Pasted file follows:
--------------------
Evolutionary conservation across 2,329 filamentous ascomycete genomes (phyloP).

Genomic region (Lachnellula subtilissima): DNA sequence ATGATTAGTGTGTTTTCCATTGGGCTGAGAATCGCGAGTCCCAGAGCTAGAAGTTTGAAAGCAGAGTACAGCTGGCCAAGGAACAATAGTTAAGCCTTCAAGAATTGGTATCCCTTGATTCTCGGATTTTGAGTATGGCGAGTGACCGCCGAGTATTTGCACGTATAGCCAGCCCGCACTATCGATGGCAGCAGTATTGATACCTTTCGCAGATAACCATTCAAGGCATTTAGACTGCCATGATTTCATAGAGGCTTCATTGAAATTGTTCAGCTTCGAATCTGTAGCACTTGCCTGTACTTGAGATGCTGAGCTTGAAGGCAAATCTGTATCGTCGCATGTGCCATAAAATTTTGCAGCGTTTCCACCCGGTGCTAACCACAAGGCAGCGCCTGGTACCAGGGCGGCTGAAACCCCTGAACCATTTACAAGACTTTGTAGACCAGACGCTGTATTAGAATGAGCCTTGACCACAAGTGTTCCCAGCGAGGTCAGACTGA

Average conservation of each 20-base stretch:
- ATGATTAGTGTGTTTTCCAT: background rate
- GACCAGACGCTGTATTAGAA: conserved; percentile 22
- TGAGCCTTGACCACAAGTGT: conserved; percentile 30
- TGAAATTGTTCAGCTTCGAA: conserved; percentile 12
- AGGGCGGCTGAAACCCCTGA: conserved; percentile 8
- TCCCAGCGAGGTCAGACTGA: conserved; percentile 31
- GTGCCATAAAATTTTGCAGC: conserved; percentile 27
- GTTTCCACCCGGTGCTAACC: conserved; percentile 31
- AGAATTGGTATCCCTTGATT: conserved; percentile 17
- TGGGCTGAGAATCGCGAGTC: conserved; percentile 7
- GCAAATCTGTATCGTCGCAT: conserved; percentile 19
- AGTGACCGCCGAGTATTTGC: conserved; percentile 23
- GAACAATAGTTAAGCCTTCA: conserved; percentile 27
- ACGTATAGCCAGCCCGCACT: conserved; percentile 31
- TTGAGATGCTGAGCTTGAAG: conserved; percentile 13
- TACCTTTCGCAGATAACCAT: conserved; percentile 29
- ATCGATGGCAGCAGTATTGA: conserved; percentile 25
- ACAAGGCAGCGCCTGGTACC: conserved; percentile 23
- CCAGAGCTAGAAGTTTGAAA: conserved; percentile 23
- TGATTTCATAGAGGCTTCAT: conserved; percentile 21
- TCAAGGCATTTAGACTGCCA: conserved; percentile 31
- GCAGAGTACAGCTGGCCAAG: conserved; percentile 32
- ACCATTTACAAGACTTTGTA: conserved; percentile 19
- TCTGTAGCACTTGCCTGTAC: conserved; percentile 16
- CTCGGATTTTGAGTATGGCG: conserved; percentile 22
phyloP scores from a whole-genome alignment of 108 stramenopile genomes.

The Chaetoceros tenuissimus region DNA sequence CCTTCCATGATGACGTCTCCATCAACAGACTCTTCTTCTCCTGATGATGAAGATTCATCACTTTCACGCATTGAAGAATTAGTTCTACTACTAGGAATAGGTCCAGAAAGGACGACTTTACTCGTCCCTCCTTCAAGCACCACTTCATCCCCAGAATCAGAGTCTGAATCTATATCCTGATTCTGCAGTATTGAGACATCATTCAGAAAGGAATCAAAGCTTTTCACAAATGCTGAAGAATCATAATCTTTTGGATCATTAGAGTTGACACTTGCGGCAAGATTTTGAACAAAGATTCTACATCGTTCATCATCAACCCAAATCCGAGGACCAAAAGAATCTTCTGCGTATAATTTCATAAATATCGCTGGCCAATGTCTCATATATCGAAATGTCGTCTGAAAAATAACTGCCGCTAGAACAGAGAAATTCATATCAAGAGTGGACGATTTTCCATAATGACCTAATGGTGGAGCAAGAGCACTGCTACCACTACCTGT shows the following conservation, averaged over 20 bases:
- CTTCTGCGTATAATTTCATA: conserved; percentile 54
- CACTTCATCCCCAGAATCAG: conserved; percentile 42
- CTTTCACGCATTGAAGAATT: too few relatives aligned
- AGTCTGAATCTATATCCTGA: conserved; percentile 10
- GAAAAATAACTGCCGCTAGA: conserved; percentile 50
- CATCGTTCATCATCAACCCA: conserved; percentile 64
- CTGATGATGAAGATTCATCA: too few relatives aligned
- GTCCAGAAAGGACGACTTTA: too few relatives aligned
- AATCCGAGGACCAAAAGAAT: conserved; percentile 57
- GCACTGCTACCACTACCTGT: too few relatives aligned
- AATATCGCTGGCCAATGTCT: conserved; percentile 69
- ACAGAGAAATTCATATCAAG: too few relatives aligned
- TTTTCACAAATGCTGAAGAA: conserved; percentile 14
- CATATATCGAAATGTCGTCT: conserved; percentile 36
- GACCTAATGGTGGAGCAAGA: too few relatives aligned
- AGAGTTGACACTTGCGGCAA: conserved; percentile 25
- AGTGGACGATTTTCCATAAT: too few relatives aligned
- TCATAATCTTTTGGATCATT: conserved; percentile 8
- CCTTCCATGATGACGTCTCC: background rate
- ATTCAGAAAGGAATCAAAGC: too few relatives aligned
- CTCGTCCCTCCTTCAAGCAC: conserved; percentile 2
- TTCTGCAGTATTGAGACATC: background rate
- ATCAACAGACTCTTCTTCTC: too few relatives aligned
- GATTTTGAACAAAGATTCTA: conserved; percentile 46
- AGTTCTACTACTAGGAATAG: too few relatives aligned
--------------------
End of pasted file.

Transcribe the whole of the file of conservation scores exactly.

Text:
Evolutionary conservation across 2,329 filamentous ascomycete genomes (phyloP).

Genomic region (Lachnellula subtilissima): DNA sequence ATGATTAGTGTGTTTTCCATTGGGCTGAGAATCGCGAGTCCCAGAGCTAGAAGTTTGAAAGCAGAGTACAGCTGGCCAAGGAACAATAGTTAAGCCTTCAAGAATTGGTATCCCTTGATTCTCGGATTTTGAGTATGGCGAGTGACCGCCGAGTATTTGCACGTATAGCCAGCCCGCACTATCGATGGCAGCAGTATTGATACCTTTCGCAGATAACCATTCAAGGCATTTAGACTGCCATGATTTCATAGAGGCTTCATTGAAATTGTTCAGCTTCGAATCTGTAGCACTTGCCTGTACTTGAGATGCTGAGCTTGAAGGCAAATCTGTATCGTCGCATGTGCCATAAAATTTTGCAGCGTTTCCACCCGGTGCTAACCACAAGGCAGCGCCTGGTACCAGGGCGGCTGAAACCCCTGAACCATTTACAAGACTTTGTAGACCAGACGCTGTATTAGAATGAGCCTTGACCACAAGTGTTCCCAGCGAGGTCAGACTGA

Average conservation of each 20-base stretch:
- ATGATTAGTGTGTTTTCCAT: background rate
- GACCAGACGCTGTATTAGAA: conserved; percentile 22
- TGAGCCTTGACCACAAGTGT: conserved; percentile 30
- TGAAATTGTTCAGCTTCGAA: conserved; percentile 12
- AGGGCGGCTGAAACCCCTGA: conserved; percentile 8
- TCCCAGCGAGGTCAGACTGA: conserved; percentile 31
- GTGCCATAAAATTTTGCAGC: conserved; percentile 27
- GTTTCCACCCGGTGCTAACC: conserved; percentile 31
- AGAATTGGTATCCCTTGATT: conserved; percentile 17
- TGGGCTGAGAATCGCGAGTC: conserved; percentile 7
- GCAAATCTGTATCGTCGCAT: conserved; percentile 19
- AGTGACCGCCGAGTATTTGC: conserved; percentile 23
- GAACAATAGTTAAGCCTTCA: conserved; percentile 27
- ACGTATAGCCAGCCCGCACT: conserved; percentile 31
- TTGAGATGCTGAGCTTGAAG: conserved; percentile 13
- TACCTTTCGCAGATAACCAT: conserved; percentile 29
- ATCGATGGCAGCAGTATTGA: conserved; percentile 25
- ACAAGGCAGCGCCTGGTACC: conserved; percentile 23
- CCAGAGCTAGAAGTTTGAAA: conserved; percentile 23
- TGATTTCATAGAGGCTTCAT: conserved; percentile 21
- TCAAGGCATTTAGACTGCCA: conserved; percentile 31
- GCAGAGTACAGCTGGCCAAG: conserved; percentile 32
- ACCATTTACAAGACTTTGTA: conserved; percentile 19
- TCTGTAGCACTTGCCTGTAC: conserved; percentile 16
- CTCGGATTTTGAGTATGGCG: conserved; percentile 22
phyloP scores from a whole-genome alignment of 108 stramenopile genomes.

The Chaetoceros tenuissimus region DNA sequence CCTTCCATGATGACGTCTCCATCAACAGACTCTTCTTCTCCTGATGATGAAGATTCATCACTTTCACGCATTGAAGAATTAGTTCTACTACTAGGAATAGGTCCAGAAAGGACGACTTTACTCGTCCCTCCTTCAAGCACCACTTCATCCCCAGAATCAGAGTCTGAATCTATATCCTGATTCTGCAGTATTGAGACATCATTCAGAAAGGAATCAAAGCTTTTCACAAATGCTGAAGAATCATAATCTTTTGGATCATTAGAGTTGACACTTGCGGCAAGATTTTGAACAAAGATTCTACATCGTTCATCATCAACCCAAATCCGAGGACCAAAAGAATCTTCTGCGTATAATTTCATAAATATCGCTGGCCAATGTCTCATATATCGAAATGTCGTCTGAAAAATAACTGCCGCTAGAACAGAGAAATTCATATCAAGAGTGGACGATTTTCCATAATGACCTAATGGTGGAGCAAGAGCACTGCTACCACTACCTGT shows the following conservation, averaged over 20 bases:
- CTTCTGCGTATAATTTCATA: conserved; percentile 54
- CACTTCATCCCCAGAATCAG: conserved; percentile 42
- CTTTCACGCATTGAAGAATT: too few relatives aligned
- AGTCTGAATCTATATCCTGA: conserved; percentile 10
- GAAAAATAACTGCCGCTAGA: conserved; percentile 50
- CATCGTTCATCATCAACCCA: conserved; percentile 64
- CTGATGATGAAGATTCATCA: too few relatives aligned
- GTCCAGAAAGGACGACTTTA: too few relatives aligned
- AATCCGAGGACCAAAAGAAT: conserved; percentile 57
- GCACTGCTACCACTACCTGT: too few relatives aligned
- AATATCGCTGGCCAATGTCT: conserved; percentile 69
- ACAGAGAAATTCATATCAAG: too few relatives aligned
- TTTTCACAAATGCTGAAGAA: conserved; percentile 14
- CATATATCGAAATGTCGTCT: conserved; percentile 36
- GACCTAATGGTGGAGCAAGA: too few relatives aligned
- AGAGTTGACACTTGCGGCAA: conserved; percentile 25
- AGTGGACGATTTTCCATAAT: too few relatives aligned
- TCATAATCTTTTGGATCATT: conserved; percentile 8
- CCTTCCATGATGACGTCTCC: background rate
- ATTCAGAAAGGAATCAAAGC: too few relatives aligned
- CTCGTCCCTCCTTCAAGCAC: conserved; percentile 2
- TTCTGCAGTATTGAGACATC: background rate
- ATCAACAGACTCTTCTTCTC: too few relatives aligned
- GATTTTGAACAAAGATTCTA: conserved; percentile 46
- AGTTCTACTACTAGGAATAG: too few relatives aligned